The Forests and the Census

THE federal government has included in the census an exhaustive report on the forests of the country. If this had been done at the beginning of the century, the forestry department of the present census would show a singular contrast to the rest of that prodigious work ; for, while we should find everywhere else the record of an amazing growth, this part of the report would reveal an equally amazing decrease. This decrease has gone on with accelerating speed, and probably it was never so rapid as at this moment. Our forests are still of immense value for their marketable products, for the good effects they produce, and for the evils they avert; but it is clear that if the present wasteful ways of dealing with them are not changed, a time must soon come when the nation will have cause to repent its reckless improvidence.

Nothing, therefore, could be wiser or more timely than the introduction of this new feature into the national account of stock. It is now five years or more since the heavy task of gathering and arranging the forest statistics of the United States was placed in the hands of Professor Charles Sprague Sargent, Director of the Arnold Arboretum of Harvard University. The results of his work and that of his assistants has lately appeared in a quarto volume of six hundred and twelve pages, illustrated by maps, and accompanied by an atlas of sixteen additional maps on a larger scale. The book opens with a general description of the character and distribution of North American trees. Each part of the country has its characteristic forest growth. There is the forest of the North and the forest of the South, the forest of the Atlantic Slope and that of the Pacific; affording, as a whole, an unrivaled abundance and variety. Professor Sargent next gives a complete catalogue of American trees north of the Mexican line, including no less than four hundred and twelve species and varieties. This enumeration, along with the synonyms and descriptions, covers two hundred pages, and is a work of admirable industry and care. Specimens of the wood of all these trees, excepting seven rare and unimportant species, were subjected to a course of experiments, in order to test their value as fuel and as material for construction. These experiments were conducted by Mr. S. P. Sharples at the arsenal at Watertown, by means of apparatus belonging to the government, and the results are given in a series of tables which form Part Second of the report. From these may be learned, approximately at least, the practical value, both relative and absolute, of all the species in the United States, with the trifling exception just mentioned. Part Third, entitled The Forests of the United States in their Economic Aspects, shows the distribution, character, and present condition of the forests in every State and Territory of the Union.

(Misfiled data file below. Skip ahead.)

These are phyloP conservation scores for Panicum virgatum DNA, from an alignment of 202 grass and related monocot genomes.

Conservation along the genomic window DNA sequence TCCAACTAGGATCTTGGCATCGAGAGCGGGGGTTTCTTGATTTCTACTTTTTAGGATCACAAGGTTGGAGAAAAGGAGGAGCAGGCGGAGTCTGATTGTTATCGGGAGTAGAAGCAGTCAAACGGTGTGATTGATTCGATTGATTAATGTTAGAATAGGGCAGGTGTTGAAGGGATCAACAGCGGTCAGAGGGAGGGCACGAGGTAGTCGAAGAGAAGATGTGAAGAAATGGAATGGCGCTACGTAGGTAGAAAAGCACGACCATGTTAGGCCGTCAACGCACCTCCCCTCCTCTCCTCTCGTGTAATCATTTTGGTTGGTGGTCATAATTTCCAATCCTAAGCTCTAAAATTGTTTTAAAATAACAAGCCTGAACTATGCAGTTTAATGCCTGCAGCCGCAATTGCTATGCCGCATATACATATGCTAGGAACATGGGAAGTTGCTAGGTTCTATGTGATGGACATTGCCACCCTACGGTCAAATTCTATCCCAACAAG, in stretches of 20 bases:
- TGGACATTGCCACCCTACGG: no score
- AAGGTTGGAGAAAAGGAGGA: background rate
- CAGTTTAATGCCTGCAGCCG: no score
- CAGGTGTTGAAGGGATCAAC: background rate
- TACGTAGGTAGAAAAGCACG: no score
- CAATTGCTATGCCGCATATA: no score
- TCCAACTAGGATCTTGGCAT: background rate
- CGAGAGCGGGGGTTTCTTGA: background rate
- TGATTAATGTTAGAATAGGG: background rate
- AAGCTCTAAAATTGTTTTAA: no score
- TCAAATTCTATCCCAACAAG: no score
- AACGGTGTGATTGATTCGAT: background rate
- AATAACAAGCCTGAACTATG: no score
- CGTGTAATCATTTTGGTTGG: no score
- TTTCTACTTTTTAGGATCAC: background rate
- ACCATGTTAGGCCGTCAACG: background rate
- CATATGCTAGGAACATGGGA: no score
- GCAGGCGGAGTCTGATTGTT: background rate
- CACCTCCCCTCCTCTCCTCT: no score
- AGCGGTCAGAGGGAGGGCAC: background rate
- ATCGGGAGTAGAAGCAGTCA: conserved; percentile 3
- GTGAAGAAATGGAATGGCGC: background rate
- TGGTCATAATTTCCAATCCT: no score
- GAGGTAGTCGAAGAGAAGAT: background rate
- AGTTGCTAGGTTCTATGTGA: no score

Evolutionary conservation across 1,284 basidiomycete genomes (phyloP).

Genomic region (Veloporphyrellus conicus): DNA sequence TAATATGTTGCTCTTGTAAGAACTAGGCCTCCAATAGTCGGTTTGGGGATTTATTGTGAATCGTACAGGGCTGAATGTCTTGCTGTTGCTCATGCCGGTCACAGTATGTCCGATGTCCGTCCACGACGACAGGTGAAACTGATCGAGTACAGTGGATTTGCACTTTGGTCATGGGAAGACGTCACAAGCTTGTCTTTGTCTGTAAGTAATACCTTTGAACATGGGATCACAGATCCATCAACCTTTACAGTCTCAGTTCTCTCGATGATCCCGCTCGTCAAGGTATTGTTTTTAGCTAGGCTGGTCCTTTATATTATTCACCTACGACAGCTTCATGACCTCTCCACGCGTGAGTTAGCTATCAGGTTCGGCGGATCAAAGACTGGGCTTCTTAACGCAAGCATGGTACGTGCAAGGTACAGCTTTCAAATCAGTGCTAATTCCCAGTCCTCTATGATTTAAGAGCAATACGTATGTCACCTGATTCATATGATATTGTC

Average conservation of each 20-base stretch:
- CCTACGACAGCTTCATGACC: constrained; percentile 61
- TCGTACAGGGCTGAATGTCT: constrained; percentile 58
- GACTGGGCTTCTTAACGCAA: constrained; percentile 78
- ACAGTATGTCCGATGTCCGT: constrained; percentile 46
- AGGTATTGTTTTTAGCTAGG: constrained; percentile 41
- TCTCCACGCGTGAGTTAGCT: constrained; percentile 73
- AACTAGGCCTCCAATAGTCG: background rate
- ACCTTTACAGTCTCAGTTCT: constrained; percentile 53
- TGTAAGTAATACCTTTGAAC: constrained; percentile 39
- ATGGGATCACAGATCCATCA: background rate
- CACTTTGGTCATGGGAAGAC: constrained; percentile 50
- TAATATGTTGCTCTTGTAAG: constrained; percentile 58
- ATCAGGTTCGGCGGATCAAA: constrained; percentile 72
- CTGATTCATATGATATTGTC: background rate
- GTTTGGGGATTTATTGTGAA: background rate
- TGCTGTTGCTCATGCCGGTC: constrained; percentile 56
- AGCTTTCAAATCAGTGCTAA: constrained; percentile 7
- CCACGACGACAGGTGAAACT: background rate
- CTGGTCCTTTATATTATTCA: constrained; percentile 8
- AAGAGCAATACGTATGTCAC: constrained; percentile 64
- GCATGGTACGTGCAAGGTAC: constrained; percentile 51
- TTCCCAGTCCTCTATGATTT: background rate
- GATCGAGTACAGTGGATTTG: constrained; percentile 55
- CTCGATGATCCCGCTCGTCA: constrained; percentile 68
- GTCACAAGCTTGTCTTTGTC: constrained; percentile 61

The report reveals an enormous national wealth, which man did nothing to create, but which he is doing his best to destroy. Professor Sargent thinks that complete returns of the forest products of all kinds for the census year would show a value rather above than below seven hundred million dollars, and he believes that, even with the present wasteful management, this rate of production may still be maintained for some years longer ; but unless a wiser policy is pursued the consequence is certain. In the Northern and Middle States that valuable tree, the white pine, which once seemed inexhaustible, has already been consumed so far as concerns the heavy timber of the original growth, and the pines of the Northwest must soon share the same fate. A young growth is springing up in many places, and, under prudent regulation, this may be made to supply, in some imperfect measure, the place of its predecessors. The immense open pine forests of the Southern States produce a timber of no less value than that of the North, though of another species and widely different qualities ; and, by good management, these may still be preserved from destruction and made a permanent source of wealth, though under present conditions they are fast wasting away. The slopes of the Alleghanies in West Virginia, the Carolinas, Kentucky, and Tennessee still bear a superb growth of hard-wood trees ; and it remains to be seen which alternative will be adopted, that of squandering the capital or living on the income. One course is as practicable as the other, but the latter requires forecast, self-control, and good sense, and the former does not. The same is true of the great hard-wood forests of Missouri, Arkansas, and Louisiana, as well as of less important tracts of woodland scattered throughout the Atlantic Slope and the valley of the Mississippi.